Portland's mayor claimed the unrest that's plagued the city since May will "burn itself out," in remarks published just hours before rioters set fire to the police union building and attacked police officers.
Wheeler said he's working on a plan that will accelerate the end of the rioting.
City and state officials have struggled to quell the unrest.
Wheeler said a mix of appeasement and deescalation, or having officers not engage with demonstrators, was working until federal officers surged to the city last month to protect a U.S. courthouse that Trump administration officials said was nearly overwhelmed.
In a briefing on July 17, Wheeler revealed his plan.
"We get rid of the feds. Number two, we contain and deescalate the situation. Number three, we clean up downtown. Number four, we open up for business. That's the plan," he told reporters.
That hasn't worked. Repeated clashes at the courthouse stopped by the end of the month, but rioters have turned to other buildings, including police precincts and the Portland Police Association office.
Sixty-two people have been arrested since Sunday night as things seem to be intensifying, not dying down.
For at least the third time, a crowd on Monday targeted the police union building in north Portland. They cut power to the office and lit the building on fire, the Portland Police Bureau said in an incident summary. Someone poured what appeared to be an accelerant on the fire, causing it to quickly get bigger.
Police officers moved in to disperse the mob and clashed with rioters for hours, ultimately arresting 25 people, primarily Portland residents. A baton, a dagger, and multiple knives were among the weapons found on those arrested. Charges included interfering with an officer, riot, and disorderly conduct.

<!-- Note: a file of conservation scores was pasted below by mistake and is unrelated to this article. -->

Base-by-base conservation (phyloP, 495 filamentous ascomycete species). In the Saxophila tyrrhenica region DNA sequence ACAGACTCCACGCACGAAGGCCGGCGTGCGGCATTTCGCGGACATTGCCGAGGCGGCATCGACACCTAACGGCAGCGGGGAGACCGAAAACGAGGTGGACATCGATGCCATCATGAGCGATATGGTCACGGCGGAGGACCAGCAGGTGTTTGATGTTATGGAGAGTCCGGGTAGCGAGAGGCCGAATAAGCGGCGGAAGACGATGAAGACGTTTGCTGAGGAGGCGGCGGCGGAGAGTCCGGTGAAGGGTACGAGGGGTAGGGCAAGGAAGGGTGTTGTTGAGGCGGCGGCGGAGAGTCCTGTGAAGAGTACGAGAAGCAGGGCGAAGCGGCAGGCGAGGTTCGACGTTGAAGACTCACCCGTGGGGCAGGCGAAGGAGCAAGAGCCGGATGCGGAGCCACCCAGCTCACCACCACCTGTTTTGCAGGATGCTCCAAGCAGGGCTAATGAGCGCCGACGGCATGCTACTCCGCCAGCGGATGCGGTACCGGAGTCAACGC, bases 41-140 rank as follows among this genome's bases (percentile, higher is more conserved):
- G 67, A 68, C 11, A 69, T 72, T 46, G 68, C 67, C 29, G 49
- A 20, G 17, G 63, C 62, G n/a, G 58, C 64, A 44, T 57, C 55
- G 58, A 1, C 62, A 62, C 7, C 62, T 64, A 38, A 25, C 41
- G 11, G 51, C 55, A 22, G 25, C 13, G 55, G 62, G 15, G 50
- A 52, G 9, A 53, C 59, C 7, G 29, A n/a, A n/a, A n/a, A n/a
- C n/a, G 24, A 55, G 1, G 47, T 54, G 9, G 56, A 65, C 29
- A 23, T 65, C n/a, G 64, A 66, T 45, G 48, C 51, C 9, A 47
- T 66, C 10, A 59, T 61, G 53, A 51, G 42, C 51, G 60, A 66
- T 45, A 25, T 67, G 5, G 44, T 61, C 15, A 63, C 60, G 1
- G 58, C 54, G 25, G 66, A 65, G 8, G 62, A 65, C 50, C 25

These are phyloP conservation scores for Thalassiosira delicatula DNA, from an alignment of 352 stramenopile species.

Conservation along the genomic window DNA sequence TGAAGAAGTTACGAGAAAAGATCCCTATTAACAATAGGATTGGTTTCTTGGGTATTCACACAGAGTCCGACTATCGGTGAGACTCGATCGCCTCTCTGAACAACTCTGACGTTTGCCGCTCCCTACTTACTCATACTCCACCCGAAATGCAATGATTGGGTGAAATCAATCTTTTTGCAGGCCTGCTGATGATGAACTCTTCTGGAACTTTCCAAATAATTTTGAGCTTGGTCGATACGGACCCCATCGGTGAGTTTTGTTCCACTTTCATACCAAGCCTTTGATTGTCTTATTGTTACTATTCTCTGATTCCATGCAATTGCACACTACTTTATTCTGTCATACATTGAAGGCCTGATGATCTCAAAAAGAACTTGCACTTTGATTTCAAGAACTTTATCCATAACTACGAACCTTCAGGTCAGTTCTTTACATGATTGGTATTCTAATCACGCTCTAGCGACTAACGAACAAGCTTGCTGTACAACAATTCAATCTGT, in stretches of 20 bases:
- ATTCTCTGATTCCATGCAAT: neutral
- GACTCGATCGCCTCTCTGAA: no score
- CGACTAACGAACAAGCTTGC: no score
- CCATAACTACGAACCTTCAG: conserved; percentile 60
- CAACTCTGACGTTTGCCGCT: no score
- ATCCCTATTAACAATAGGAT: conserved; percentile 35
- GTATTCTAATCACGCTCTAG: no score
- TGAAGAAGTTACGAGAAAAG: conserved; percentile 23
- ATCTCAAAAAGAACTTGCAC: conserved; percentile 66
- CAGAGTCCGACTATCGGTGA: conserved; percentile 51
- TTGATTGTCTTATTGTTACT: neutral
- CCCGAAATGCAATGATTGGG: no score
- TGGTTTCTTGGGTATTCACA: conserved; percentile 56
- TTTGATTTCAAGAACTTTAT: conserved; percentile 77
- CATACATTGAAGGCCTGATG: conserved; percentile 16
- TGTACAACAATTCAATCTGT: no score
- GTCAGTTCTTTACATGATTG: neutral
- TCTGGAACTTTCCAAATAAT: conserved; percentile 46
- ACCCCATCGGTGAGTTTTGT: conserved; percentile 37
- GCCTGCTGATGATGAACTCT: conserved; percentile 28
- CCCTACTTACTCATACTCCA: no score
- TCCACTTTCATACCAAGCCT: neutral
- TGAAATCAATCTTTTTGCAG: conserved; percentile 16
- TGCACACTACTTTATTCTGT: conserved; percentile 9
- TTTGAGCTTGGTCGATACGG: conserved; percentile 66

Many charges will likely be dropped under a new policy from the district attorney who oversees the city.
Brown should deploy the National Guard, send Oregon state officers back to Portland, or request assistance from the Trump administration, according to Wolf.
"Portland law enforcement is doing what they can but need help to proactively address violence," he said.
Wheeler blamed the continued violence in his city on a small group of people. The main question, he told OBP, is, "How do you hold that small number of people accountable without infringing on the First Amendment rights of everyone else?”
Police officers have tried a number of different tactics, he added.
“They’ve tried everything from not showing up to preemptively dispersing crowds, and some of those strategies, in my opinion, have worked well. Others have not worked well,” he said. “My expectation is the police bureau will evolve, and as they see a need for change, they’ll change.”